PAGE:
The Simons Foundation Autism Research Initiative (SFARI) is pleased to announce that it intends to fund 12 grants in response to the Summer 2019 Pilot Award request for applications (RFA).
Pilot Awards support novel, high-risk and exploratory projects that have the potential to yield transformative results in autism research. The grants awarded in this cycle aim to further our understanding of the effects of ASD-linked genetic mutations on brain function and behavior, develop analytical tools to find new genes associated with ASD, and identify biomarkers. This research will tackle a variety of key areas affected in ASD, with a focus on the molecular and neural basis of atypical sensory perception and motor control, as well as changes in the gut/brain axis that contribute to gastrointestinal issues often observed in the disorder.
SFARI intends to provide more than $3 million over the next two years to support the 16 investigators leading these projects.
“Though we now know more than we used to about autism, we do not fully comprehend the biological causes and mechanisms of this complex, often devastating, disorder. We hope that these grants will help scientists find answers to some of these questions and fuel more research for developing potential treatments,” says SFARI director Louis Reichardt.
Following changes to SFARI’s grant-funding mechanisms, applications for Pilot Awards are now reviewed on a biannual basis. The deadline for the Winter 2020 Pilot Award RFA recently passed; the next Pilot Award RFA (Summer 2020) will open in February 2020.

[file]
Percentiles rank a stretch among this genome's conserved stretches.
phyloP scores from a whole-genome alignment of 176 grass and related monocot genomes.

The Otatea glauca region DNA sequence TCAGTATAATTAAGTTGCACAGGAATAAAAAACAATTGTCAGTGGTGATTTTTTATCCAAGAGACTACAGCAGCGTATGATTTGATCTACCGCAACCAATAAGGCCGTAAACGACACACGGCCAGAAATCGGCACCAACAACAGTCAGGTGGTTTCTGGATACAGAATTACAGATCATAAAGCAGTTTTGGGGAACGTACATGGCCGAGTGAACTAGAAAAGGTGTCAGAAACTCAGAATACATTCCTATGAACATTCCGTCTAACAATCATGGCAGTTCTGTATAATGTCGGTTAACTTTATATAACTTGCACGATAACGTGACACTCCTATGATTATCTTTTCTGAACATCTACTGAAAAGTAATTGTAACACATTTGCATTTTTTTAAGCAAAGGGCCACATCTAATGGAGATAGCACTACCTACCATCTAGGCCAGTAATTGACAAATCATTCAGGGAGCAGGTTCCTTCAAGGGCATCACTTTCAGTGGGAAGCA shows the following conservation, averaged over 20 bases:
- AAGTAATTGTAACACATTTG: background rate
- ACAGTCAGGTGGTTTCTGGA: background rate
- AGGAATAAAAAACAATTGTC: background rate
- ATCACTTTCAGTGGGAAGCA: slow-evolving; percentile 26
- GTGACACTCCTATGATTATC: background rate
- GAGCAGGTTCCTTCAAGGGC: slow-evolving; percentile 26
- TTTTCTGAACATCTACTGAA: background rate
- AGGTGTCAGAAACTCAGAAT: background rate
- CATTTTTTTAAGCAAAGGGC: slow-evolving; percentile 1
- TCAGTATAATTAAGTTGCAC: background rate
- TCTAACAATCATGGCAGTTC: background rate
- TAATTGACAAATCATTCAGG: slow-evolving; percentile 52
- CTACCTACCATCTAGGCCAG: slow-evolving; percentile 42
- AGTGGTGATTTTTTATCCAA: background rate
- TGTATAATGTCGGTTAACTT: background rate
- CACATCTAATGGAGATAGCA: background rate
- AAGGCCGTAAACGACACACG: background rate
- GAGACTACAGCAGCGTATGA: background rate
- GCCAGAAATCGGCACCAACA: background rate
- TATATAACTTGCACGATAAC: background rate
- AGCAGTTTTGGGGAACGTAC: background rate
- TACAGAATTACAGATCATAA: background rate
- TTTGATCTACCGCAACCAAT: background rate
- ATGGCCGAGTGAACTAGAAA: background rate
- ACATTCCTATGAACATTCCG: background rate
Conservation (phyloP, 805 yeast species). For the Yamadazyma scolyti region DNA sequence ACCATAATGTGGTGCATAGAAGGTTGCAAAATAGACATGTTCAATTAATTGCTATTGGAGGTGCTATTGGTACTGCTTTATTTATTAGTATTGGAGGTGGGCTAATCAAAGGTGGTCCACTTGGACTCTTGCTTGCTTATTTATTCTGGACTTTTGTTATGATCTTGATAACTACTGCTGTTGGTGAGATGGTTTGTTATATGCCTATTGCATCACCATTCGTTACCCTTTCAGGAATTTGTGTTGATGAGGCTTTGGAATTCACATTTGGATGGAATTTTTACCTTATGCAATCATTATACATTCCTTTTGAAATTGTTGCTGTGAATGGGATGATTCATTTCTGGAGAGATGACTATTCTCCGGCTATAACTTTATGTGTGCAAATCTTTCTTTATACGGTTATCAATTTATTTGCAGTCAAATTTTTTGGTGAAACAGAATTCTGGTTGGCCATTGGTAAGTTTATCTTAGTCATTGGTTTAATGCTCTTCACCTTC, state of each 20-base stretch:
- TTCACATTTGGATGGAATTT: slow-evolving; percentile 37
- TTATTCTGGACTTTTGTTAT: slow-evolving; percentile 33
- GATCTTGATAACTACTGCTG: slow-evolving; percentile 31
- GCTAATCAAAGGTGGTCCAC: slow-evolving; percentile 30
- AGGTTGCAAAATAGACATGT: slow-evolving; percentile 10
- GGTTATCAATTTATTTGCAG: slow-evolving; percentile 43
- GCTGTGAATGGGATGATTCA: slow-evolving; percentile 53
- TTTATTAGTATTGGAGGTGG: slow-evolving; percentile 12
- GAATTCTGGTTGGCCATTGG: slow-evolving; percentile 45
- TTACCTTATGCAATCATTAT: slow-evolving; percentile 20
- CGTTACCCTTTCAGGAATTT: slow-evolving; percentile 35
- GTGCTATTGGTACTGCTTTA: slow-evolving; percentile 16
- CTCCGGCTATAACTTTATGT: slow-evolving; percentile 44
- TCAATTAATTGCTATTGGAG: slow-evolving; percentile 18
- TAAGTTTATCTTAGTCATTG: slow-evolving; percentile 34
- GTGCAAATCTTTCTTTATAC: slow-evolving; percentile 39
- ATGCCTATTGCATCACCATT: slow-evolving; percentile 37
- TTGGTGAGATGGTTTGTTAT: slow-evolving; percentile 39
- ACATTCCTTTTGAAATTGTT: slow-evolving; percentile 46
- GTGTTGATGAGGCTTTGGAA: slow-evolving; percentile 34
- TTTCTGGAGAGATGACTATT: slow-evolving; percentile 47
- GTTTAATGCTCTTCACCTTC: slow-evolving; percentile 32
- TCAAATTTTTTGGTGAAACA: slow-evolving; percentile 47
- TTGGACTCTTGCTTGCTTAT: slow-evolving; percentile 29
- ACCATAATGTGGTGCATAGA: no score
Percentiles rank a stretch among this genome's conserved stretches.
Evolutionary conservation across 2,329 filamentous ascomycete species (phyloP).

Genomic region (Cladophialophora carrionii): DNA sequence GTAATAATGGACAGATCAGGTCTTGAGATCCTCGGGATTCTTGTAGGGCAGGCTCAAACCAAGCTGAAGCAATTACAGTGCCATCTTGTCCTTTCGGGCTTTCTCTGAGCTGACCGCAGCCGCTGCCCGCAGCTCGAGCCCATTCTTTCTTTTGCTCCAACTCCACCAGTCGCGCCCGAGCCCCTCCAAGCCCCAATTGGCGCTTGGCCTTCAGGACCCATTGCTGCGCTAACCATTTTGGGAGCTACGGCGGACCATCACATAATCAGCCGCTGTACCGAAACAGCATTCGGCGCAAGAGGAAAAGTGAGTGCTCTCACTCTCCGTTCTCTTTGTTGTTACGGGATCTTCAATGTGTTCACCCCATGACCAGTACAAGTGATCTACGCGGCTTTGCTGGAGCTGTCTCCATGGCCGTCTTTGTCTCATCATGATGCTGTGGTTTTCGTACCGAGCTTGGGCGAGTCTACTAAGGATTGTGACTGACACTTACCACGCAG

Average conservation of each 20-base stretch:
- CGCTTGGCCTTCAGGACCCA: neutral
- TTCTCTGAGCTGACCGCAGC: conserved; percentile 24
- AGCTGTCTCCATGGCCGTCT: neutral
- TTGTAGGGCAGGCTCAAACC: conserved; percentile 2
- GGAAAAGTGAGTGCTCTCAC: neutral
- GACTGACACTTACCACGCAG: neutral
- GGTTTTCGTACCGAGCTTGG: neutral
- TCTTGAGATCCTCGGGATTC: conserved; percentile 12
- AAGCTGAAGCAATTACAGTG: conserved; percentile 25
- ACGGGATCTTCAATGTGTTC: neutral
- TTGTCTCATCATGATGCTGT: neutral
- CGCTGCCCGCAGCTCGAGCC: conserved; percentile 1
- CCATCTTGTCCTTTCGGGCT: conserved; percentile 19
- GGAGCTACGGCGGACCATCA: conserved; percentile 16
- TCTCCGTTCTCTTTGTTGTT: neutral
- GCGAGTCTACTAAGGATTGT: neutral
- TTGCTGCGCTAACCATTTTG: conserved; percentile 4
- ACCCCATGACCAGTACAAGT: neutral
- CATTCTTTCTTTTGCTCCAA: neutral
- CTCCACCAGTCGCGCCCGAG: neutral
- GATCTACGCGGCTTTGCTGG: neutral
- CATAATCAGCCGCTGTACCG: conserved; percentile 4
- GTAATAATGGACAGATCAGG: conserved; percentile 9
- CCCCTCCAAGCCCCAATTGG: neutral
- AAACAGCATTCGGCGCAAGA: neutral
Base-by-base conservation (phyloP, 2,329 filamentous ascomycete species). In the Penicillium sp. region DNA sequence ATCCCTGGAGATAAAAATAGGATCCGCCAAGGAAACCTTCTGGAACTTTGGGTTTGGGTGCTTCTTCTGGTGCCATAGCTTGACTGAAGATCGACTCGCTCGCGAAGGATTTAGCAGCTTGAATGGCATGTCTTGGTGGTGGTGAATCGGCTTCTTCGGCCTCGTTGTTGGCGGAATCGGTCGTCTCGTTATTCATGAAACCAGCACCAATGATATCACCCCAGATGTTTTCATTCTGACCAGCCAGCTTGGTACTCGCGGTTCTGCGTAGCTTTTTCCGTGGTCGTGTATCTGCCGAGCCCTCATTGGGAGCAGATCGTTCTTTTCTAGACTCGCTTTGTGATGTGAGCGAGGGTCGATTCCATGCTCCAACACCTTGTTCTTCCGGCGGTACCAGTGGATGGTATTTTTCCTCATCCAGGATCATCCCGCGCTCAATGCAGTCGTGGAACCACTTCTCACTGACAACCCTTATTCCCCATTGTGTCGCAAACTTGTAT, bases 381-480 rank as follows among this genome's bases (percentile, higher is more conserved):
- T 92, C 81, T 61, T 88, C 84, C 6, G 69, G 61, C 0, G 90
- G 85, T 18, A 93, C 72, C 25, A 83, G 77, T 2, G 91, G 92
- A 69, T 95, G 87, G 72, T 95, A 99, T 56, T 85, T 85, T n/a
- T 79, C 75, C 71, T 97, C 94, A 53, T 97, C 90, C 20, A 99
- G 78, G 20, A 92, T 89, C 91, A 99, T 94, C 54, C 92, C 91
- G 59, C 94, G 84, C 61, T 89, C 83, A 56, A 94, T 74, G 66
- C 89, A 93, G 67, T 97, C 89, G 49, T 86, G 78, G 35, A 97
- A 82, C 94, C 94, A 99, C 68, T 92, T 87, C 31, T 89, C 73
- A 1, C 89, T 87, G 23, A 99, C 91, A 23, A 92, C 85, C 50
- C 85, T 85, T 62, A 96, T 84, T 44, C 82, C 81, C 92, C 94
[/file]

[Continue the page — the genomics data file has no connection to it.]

“We were delighted to see the diversity of applications we received, representing many different areas of autism research. We are thrilled to support Pilot Awards that are truly innovative and potentially very impactful,” adds SFARI senior scientist Brigitta Gundersen.
The projects that SFARI intends to fund in this cycle include:
Christopher Cowan, Ph.D., Hainan Lang, M.D., Ph.D. and Bärbel Rohrer, Ph.D. (Medical University of South Carolina)
Linking neuroimmune dysfunction, sensory system defects and autism-like behavior in a new mouse model of syndromic autism
April Levin, M.D. (Boston Children’s Hospital, Harvard Medical School)
Both overstimulated and understimulated: Gain control in children with autism
Scott Murray, Ph.D. and Sara Jane Webb, Ph.D. (University of Washington)
Disrupted stimulus offset responses in autism spectrum disorder
Brian O’Roak, Ph.D. (Oregon Health & Science University)
Integrating germline and mosaic mutations to uncover novel autism risk genes and biological mechanisms
Stephan Sanders, B.M.B.S, Ph.D. (University of California, San Francisco)
Identification and manipulation of splicing variants that contribute to autism